Soccer is a team game, but the Wellington Phoenix needed a tick over 30 minutes of the 1-1 draw with Adelaide United to again realise that success or failure may in fact revolve around one player.
In the 32 minutes that Paul Ifill played off the bench, the Phoenix were a different side. Their mojo was back, and what had been a pretty ho-hum affair came to life with the very real feeling the Phoenix could salvage something from a predictable, somewhat dour, midfield battle.
Ifill, who was injured in the team's first-up 1-1 draw on the Gold Coast early last month and lasted just 15 minutes of a too hasty return for the 4-0 home win over the Newcastle Jets a week later, had four weeks on the sideline nursing a torn tendon.
He could only watch in frustration as the Phoenix slumped to a 1-0 loss in Perth and then unprecedented back-to-back losses to Melbourne Victory and Central Coast Mariners at Westpac Stadium - before bouncing back for a 1-1 away draw with the rampant Roar.
With Ifill out, the Wellington club picked up just one point and scored three goals. In his 30 minutes on Saturday, he contributed to the goal which gained them a point.
Goal-scoring is the showy side to the 32-year-old English-born Barbados international's game - he scored 12 in 27 regular-season games in the 2009-10 A-League season - but his contribution goes far deeper.
His mere presence in the latter stages brought the 20,000-plus crowd back into the contest. With the clock running down, the Phoenix grabbed possession in the middle of the park, and Chris Greenacre picked out Ifill, who zipped a ball towards the Adelaide goal. Ben Sigmund charged to put pressure on central defender Nigel Boogard.
In his diving attempt to head wide for a corner, Boogard succeeded in only firing the ball away from stranded goalkeeper Eugene Galekovic and into the bottom corner of the Adelaide net for the first own-goal by any A-League team this season.
Earlier, the visitors had taken the 44th minute lead when they swept down field and caught the Phoenix defence square. Dario Vidosic flicked the ball on to Bruce Djite, who rode Andrew Durante's challenge to plant the ball in the Phoenix goal as he crashed into goalkeeper Tony Warner.
There were other half chances, but few really clear-cut opportunities in a match which was too often a stop-start affair as referee Peter Green seemed intent on whistling the life out of it.
It was Adelaide's first point on the road this season. Coach Rini Coolen said, "It [a draw] was very tough to take. I thought we deserved to win.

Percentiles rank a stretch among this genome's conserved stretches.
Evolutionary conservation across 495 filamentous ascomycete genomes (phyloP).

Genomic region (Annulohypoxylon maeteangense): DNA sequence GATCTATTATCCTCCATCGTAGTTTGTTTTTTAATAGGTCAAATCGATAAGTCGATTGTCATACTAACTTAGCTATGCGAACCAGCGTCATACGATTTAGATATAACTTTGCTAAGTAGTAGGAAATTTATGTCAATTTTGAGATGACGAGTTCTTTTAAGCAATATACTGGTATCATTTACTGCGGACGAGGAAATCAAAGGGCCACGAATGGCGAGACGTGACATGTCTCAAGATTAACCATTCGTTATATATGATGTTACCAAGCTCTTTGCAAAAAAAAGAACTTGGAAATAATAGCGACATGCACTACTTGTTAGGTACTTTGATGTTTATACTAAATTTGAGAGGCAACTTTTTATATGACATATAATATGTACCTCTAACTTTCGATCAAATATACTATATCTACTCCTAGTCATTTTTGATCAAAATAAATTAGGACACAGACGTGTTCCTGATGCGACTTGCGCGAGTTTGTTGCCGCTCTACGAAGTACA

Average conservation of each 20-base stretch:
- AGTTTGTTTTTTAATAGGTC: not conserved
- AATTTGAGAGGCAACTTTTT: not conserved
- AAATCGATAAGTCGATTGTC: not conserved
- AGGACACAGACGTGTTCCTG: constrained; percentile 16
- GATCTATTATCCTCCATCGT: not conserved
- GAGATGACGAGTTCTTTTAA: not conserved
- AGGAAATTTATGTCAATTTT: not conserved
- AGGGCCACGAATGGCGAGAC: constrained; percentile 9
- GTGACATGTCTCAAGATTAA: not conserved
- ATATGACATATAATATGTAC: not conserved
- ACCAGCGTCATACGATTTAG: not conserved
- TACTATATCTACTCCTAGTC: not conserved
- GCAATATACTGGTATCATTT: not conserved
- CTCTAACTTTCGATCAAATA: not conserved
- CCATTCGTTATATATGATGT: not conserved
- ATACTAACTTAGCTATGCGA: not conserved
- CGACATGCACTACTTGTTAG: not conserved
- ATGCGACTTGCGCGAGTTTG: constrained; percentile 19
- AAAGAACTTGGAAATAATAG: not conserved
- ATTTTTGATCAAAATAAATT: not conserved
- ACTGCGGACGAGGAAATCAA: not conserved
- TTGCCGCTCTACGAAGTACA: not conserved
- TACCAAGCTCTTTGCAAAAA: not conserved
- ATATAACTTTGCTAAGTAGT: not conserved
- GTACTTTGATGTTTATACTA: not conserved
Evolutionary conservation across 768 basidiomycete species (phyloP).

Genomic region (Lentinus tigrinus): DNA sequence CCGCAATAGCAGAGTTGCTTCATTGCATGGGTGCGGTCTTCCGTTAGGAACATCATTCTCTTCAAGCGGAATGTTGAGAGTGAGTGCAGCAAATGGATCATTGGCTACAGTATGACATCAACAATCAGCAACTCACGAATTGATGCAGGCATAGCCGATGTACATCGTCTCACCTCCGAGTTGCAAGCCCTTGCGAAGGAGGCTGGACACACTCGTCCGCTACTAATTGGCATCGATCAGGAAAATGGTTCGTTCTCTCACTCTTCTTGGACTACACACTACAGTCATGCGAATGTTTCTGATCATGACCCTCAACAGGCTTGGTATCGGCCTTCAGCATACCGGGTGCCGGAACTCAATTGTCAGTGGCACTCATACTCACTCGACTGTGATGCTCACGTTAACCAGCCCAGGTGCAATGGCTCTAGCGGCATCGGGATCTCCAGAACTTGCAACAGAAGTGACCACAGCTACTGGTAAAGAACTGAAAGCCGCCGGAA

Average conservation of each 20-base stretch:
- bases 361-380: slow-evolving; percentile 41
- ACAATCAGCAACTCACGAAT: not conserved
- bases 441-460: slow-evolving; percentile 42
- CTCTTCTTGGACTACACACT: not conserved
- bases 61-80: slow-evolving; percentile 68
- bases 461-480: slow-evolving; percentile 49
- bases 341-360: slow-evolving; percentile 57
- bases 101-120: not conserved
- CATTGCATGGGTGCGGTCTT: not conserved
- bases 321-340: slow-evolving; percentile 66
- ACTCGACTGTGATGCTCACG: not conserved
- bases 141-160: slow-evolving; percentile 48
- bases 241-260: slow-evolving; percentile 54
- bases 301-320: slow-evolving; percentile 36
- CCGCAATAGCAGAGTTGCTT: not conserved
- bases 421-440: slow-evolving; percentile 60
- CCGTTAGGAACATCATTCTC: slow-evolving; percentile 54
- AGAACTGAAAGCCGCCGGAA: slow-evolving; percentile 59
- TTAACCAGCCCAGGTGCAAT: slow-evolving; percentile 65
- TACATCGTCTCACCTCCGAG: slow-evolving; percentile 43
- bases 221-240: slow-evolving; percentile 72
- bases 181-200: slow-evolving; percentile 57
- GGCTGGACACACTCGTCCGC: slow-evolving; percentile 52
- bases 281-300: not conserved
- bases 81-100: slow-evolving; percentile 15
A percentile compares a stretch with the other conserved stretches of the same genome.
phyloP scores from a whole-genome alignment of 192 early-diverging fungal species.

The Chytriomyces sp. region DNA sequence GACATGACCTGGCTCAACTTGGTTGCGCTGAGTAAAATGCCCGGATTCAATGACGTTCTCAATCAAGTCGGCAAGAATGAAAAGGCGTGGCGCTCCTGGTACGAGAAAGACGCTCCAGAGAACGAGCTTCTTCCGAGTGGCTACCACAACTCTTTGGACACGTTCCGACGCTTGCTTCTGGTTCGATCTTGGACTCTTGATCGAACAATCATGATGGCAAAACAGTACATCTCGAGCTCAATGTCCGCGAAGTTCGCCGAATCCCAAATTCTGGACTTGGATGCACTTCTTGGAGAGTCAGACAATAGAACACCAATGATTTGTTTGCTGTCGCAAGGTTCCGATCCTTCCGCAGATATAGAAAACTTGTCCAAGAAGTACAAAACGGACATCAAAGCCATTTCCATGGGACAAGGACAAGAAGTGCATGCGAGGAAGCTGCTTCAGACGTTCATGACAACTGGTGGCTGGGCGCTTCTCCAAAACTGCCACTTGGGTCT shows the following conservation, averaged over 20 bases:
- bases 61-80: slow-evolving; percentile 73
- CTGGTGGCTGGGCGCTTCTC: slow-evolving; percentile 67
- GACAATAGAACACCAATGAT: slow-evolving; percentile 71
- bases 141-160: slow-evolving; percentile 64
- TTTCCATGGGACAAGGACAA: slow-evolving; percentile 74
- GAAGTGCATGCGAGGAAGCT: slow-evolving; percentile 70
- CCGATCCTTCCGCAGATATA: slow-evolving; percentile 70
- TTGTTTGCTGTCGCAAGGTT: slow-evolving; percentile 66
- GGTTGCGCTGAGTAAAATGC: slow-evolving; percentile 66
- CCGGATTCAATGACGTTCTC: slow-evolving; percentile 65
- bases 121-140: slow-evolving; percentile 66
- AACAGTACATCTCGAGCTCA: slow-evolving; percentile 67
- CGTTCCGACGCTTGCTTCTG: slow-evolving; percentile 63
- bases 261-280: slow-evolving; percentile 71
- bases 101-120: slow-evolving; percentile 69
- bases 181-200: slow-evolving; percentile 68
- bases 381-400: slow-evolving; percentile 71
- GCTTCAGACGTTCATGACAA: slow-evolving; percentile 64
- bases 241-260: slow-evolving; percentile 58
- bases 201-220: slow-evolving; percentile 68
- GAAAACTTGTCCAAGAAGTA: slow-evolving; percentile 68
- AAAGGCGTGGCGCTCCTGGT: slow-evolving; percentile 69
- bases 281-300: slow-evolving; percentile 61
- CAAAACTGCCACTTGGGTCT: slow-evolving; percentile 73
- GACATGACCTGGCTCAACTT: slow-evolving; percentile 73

"We controlled almost the whole game and had opportunities to score."
That they did not was again credit to the settled back-five coach Ricki Herbert was able to put out.
Sigmund probably went away as the man of the match, but Manny Muscat and Andrew Durante were not far behind.
The Phoenix again failed to convert set-play opportunities, scoring none from nine corners - six in the opening 13 minutes - and overall had only three shots to Adelaide's six.
"I thought we weren't bad," was Herbert's initial summation. "They dug deep and it was good to take something from it."
But he, and the fans, will be looking for more collectively and from Ifill when they return to Westpac Stadium on Sunday to play Sydney FC.
LAST MINUTE RUSH FOR TICKETS LEAVES FANS STRANDED
Last-minute rushes to get into sporting fixtures are nothing new in Auckland.
The pressure brought to bear by the walk-up crowd for the Wellington Phoenix match with Adelaide United at Eden Park on Saturday brought howls of protests from those who missed the kick-off and, in some cases, a chunk of the first half.
The scenes of people queuing outside the gates brought back memories of November 1964 when Peter Snell announced he would attempt the world record for the 1000m at Western Springs on a Wednesday.
The chance to see the double Olympic champion in action at home for the first time since the Tokyo Olympics evoked pandemonium outside the gate as a huge crowd flocked to the stadium.
Then Auckland Athletic Centre president Frank Sharp was seen stuffing five pound notes into his pockets as the crowd swarmed in to catch a glimpse of their hero. But they did get in.
Fast-forward nearly 50 years and things have changed. Or have they?
The Phoenix and Eden Park authorities implored fans to buy tickets early and offered cut-price incentives.
While there were - in the Herald at least - predictions of a 20,000-strong crowd, Aucklanders were prepared to take their chances. At their peril.
With 4000 spectators piling through the gates in the hour before kick-off, it was apparent that something had to give and, yes, some were left stranded.
Phoenix marketing manager David Dome admitted they had been caught short: "We apologise for those who missed the start of the game, but all the ticket booths were open ... No one who had pre-purchased a ticket missed the kick-off."
Therein lies the lesson.